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Zoe Burr acknowledges she’s been living “in a bubble” during her studies of sea birds in Svalbard in recent years, which means she hasn’t heard much talk from skeptics of science – and also is less than ideally suited to reach out to them.
She tried to do so Saturday by taking part in the global March for Science on Saturday, with Longyearbyen among the roughly 500 locations expected to participate. The local marchers, plus those in Ny-Alesund, were the world’s northernmost participants.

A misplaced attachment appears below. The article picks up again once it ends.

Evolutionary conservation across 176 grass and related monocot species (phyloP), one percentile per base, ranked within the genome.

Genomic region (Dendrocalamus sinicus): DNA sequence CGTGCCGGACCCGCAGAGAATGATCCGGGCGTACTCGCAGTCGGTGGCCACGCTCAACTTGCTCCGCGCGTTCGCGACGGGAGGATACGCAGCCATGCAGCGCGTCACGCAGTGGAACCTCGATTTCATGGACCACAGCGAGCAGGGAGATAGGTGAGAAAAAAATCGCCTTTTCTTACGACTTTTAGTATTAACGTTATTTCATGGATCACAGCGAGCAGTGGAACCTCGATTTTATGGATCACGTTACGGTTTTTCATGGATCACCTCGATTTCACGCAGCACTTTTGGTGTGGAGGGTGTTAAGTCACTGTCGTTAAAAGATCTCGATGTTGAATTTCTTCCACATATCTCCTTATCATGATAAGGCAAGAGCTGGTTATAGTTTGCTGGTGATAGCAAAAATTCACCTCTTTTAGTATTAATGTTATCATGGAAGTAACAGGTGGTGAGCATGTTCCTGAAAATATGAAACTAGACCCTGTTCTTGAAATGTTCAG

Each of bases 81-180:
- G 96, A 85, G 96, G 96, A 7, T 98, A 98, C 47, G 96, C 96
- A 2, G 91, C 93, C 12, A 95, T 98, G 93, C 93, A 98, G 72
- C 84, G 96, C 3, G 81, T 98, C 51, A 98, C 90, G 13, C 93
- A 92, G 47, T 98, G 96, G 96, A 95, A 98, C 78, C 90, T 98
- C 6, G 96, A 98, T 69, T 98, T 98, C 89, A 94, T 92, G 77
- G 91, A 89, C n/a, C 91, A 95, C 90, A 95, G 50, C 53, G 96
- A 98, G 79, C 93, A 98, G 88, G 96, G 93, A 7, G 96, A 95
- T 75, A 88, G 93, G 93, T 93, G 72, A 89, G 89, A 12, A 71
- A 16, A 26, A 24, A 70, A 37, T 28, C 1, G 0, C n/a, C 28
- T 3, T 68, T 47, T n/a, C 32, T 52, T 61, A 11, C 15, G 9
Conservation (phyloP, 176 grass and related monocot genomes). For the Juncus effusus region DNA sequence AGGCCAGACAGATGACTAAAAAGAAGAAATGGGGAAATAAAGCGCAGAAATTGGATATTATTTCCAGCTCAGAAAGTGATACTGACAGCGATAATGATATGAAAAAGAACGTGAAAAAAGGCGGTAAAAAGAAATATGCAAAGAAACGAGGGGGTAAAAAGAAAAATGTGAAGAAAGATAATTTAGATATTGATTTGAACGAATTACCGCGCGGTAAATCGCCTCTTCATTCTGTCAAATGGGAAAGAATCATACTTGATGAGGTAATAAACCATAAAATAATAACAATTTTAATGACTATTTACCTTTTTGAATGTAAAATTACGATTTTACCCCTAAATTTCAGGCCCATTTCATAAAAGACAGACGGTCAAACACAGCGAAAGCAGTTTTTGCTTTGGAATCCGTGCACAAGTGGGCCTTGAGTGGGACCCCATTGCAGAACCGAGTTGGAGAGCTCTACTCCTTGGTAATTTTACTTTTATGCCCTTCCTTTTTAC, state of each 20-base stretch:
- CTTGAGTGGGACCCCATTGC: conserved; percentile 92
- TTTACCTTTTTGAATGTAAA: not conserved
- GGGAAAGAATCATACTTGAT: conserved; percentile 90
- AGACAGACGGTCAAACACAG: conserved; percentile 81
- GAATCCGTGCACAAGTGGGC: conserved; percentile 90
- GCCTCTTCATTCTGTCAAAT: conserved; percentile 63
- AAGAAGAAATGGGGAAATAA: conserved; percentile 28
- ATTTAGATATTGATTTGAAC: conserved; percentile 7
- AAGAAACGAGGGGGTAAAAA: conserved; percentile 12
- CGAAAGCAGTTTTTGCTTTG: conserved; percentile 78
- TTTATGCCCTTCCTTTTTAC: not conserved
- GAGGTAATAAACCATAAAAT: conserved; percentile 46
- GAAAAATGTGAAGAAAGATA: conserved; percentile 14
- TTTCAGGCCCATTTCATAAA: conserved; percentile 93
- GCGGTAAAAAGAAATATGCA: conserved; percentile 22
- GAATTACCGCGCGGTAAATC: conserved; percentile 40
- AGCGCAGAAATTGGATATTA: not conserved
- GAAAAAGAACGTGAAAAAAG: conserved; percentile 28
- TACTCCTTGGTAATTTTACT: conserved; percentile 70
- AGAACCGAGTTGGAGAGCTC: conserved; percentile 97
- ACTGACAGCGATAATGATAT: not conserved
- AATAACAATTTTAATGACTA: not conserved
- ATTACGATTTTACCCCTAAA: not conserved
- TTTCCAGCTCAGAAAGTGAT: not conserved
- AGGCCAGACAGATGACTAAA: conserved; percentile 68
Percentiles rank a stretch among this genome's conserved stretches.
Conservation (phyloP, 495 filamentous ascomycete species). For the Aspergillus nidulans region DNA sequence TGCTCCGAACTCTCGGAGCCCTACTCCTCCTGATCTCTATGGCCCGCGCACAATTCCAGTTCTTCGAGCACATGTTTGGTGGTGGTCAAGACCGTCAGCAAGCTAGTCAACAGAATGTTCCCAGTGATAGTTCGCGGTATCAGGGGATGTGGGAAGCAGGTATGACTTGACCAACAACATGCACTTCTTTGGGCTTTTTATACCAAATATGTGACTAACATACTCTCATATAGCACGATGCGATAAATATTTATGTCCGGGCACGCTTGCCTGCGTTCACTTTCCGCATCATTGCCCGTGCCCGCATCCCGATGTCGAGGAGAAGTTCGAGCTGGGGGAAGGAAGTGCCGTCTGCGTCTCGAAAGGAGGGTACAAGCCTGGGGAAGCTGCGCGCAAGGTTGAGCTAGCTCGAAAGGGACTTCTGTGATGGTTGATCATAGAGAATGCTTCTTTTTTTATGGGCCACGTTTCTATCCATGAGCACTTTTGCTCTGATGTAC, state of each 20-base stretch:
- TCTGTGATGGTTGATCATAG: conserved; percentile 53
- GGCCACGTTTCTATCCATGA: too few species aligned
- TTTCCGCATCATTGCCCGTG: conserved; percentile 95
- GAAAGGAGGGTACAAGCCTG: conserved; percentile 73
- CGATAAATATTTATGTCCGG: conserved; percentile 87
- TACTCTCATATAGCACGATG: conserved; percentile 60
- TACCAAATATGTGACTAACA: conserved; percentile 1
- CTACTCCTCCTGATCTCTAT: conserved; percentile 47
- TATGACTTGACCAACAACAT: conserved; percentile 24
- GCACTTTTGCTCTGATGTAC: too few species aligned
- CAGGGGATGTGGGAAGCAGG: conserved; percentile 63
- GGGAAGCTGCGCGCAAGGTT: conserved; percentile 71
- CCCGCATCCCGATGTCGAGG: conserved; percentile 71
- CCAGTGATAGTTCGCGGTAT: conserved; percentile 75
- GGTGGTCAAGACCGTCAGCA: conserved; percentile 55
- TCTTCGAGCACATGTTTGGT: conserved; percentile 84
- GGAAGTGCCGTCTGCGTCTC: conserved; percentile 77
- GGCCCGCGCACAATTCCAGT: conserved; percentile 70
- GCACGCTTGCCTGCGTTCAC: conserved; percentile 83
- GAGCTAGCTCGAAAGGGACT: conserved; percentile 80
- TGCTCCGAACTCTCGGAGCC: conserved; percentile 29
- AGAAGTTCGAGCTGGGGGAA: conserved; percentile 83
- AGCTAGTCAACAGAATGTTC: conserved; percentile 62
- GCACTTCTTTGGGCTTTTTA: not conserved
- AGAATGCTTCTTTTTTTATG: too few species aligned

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I'm a professional transient living on a tiny Norwegian island next door to the North Pole, where once a week (or thereabouts) I pollute our extreme and pristine environment with paper fishwrappers decorated with seemingly random letters that would cause a thousand monkeys with a thousand typewriters to die of humiliation. Such is the wisdom one acquires after more than 25 years in the world's second-least-respected occupation, much of it roaming the seven continents in search of jazz, unrecognizable street food and escorts I f****d with by insisting they give me the platonic tours of their cities promised in their ads. But it turns out this tiny group of islands known as Svalbard is my True Love and, generous contributions from you willing, I'll keep littering until they dig my body out when my climate-change-deformed apartment collapses or they exile my penniless ass because I'm not even worthy of washing your dirty dishes.